As the world continues to grapple with the COVID-19 pandemic, an international team of researchers have published a review of the best techniques to collect airborne aerosols containing viruses.
In the review, which was published by the Science of the Total Environment journal, a team led by the University of Surrey concluded that the most effective way to collect and detect airborne pathogens, particularly viruses, was to use cyclone sampling techniques.
For example, the sampler draws the air through the cyclone separator. It then uses centrifugal forces to collect the particles on a sterile cone containing the liquid collection vessel, such as DMEM (Dulbecco’s minimal essential medium). The collected sample can then be readily used for any analysis for virus detection.
The research team hope that this wide-ranging review can serve as an information hub packed with the best methods and samplers involved in airborne virus collection.
The study is part of the INHALE project — an EPSRC funded project that aims to assess air pollution’s impact on personal health in urban environments. The project involves Imperial College London, the University of Surrey and the University of Edinburgh.
The INHALE team also reviewed effective techniques for capturing fine (PM2.5) and ultrafine (PM0.1) particles to understand their toxicity and their role on reactive oxygen species in cells, their elemental composition and carbon content. The team also set out to find the best solution to prevent samples from being destroyed, a common problem found in toxicological experiments that makes large sample collection challenging. The study concluded that Harvard impactor samplers could be used for both indoor and outdoor environments to effectively collect these fine and ultrafine samples.
Professor Prashant Kumar, lead author of the study and Founding Director of the Global Centre for Clean Air Research at the University of Surrey, said: “The scientific community will have to become more efficient and resourceful if we are to overcome foes such as airborne viruses and air pollution. Knowing the right tools to use — as well as how and where to use them — is crucial in our ongoing fight to make the air we breathe cleaner and safer for all.”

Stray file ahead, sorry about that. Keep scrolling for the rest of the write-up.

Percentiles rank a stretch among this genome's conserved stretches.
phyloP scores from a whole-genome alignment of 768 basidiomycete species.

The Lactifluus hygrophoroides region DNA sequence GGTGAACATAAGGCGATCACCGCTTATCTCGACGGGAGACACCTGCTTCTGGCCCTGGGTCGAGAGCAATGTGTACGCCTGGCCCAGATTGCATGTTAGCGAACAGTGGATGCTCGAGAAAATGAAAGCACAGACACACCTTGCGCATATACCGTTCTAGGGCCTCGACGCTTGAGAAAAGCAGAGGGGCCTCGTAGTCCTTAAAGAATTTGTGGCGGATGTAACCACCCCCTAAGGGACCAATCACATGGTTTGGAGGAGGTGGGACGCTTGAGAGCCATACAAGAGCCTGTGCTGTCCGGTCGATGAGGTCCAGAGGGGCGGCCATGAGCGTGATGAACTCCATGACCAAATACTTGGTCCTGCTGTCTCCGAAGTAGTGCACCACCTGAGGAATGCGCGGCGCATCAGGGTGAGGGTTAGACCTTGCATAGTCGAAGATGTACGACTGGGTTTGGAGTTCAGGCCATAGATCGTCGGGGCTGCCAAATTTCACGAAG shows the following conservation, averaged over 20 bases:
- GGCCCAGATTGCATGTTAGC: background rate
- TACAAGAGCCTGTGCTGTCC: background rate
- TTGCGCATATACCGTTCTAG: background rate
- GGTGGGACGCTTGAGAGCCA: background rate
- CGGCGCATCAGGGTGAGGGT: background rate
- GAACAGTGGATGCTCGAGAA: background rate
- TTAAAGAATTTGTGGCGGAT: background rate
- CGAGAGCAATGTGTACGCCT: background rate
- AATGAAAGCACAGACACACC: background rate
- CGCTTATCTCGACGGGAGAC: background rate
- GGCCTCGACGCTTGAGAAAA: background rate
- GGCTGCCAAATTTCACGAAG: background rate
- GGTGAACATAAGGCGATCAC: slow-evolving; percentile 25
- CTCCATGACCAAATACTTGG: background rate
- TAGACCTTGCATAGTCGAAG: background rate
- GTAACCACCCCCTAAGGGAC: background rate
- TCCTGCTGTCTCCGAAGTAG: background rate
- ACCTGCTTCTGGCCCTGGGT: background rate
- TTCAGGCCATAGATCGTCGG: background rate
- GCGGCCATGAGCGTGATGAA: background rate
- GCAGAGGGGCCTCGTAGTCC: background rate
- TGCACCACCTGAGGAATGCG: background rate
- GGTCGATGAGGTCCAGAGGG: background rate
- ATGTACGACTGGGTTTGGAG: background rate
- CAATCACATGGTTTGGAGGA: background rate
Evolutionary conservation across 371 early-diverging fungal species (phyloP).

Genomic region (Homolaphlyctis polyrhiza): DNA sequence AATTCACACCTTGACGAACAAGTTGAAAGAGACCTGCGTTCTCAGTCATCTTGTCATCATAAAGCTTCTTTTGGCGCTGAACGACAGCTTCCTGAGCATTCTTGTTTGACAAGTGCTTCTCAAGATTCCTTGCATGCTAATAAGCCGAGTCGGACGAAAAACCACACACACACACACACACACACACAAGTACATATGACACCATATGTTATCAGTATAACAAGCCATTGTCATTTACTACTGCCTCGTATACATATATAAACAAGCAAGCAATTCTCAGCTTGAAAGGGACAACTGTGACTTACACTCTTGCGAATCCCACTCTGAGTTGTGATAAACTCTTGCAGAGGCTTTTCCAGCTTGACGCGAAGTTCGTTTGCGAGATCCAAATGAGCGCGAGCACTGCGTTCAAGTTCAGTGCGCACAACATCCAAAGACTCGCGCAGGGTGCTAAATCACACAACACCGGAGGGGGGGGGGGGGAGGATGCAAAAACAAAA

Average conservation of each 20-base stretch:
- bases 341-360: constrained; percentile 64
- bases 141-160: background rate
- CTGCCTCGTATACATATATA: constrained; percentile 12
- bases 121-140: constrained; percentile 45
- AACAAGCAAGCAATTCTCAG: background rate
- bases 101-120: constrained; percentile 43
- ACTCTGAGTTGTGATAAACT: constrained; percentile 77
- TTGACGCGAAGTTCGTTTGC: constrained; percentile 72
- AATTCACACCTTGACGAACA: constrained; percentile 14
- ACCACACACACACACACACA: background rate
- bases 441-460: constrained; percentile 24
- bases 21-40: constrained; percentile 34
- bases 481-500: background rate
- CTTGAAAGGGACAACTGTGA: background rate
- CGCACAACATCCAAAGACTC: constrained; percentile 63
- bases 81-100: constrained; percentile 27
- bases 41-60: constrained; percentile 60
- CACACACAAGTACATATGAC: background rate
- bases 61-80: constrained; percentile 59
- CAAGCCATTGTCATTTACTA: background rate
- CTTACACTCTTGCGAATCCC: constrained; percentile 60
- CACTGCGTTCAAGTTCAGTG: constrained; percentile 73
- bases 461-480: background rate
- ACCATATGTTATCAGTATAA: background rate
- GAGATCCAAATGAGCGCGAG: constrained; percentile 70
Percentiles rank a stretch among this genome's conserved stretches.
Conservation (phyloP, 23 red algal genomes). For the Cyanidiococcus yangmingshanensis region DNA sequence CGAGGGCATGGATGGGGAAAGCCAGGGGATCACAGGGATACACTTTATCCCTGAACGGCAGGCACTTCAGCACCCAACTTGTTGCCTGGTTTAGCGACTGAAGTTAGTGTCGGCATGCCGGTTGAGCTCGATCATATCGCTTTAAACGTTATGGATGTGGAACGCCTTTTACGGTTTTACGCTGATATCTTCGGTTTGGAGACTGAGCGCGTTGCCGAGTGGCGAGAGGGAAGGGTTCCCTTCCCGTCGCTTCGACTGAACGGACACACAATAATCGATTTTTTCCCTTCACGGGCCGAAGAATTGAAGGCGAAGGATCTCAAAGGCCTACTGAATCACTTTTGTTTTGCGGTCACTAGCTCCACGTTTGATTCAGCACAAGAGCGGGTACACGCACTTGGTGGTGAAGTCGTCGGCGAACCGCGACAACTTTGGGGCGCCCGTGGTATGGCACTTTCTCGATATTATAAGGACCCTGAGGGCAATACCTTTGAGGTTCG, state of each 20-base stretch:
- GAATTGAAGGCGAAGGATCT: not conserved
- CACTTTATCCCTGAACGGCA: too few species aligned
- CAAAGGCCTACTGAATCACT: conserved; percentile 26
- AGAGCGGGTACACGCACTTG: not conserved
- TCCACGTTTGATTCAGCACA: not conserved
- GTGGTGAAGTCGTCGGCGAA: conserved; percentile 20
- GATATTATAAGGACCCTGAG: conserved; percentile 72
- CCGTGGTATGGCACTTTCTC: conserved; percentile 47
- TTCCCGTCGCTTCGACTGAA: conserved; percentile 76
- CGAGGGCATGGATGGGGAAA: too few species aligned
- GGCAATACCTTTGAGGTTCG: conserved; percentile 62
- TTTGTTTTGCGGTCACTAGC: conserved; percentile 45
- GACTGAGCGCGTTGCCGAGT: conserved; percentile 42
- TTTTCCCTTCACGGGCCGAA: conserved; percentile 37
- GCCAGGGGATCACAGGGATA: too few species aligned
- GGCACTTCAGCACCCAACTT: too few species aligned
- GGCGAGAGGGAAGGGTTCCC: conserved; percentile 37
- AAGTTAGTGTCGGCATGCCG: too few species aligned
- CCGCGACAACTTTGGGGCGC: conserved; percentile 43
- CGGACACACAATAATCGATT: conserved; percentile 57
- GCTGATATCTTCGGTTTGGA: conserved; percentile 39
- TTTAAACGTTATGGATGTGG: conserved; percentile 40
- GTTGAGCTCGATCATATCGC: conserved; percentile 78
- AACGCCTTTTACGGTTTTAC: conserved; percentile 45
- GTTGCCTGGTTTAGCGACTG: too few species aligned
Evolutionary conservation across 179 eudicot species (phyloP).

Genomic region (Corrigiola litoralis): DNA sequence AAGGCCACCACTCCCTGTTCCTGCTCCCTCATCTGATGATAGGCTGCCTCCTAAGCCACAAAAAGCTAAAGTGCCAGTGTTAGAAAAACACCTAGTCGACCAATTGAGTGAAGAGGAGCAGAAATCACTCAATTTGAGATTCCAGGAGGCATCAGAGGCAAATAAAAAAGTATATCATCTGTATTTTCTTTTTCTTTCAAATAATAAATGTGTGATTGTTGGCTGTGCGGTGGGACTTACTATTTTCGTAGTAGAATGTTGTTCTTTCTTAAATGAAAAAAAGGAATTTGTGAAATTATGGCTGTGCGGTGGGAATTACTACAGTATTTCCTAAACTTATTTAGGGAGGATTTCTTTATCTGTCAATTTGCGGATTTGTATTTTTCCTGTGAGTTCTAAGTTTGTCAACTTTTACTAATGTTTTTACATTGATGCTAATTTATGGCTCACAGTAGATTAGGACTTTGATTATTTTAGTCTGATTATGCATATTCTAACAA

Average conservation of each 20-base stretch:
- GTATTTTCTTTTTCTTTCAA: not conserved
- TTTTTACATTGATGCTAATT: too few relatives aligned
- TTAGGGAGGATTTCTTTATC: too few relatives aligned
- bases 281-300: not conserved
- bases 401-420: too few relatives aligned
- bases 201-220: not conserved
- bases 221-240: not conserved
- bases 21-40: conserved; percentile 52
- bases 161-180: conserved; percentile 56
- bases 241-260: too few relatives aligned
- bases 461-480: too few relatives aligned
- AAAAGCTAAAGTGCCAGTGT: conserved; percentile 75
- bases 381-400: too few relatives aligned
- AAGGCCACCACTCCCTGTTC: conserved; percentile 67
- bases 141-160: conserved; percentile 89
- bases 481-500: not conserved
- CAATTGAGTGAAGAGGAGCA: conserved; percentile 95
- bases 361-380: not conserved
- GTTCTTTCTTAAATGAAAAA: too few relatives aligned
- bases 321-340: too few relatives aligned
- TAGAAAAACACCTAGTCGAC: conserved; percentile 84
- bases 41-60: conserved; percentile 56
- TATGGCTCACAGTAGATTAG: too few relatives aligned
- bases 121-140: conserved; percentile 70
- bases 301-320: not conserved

Professor Fan Chung, co-lead of INHALE from Imperial College London, said: “I am pleased that this timely review found support for the techniques that have been adopted in the INHALE research program. The collection of ultrafine particles is of particular importance because of the commonly found difficulties of collecting enough for toxicity studies. Ultimately, the success of INHALE will depend on the ability to capture enough of these fine and ultrafine particles as far as possible in their natural state.”
Professor Chris Pain, co-lead of INHALE from Imperial College London, said: “Understanding the application of these sampling techniques is hugely important for environmental and health research in general and for the INHALE project itself, particularly concerning collecting ultra-fine particles.”
This work was supported by the EPSRC INHALE (Health assessment across biological length scales for personal pollution exposure and its mitigation) project (EP/T003189/1).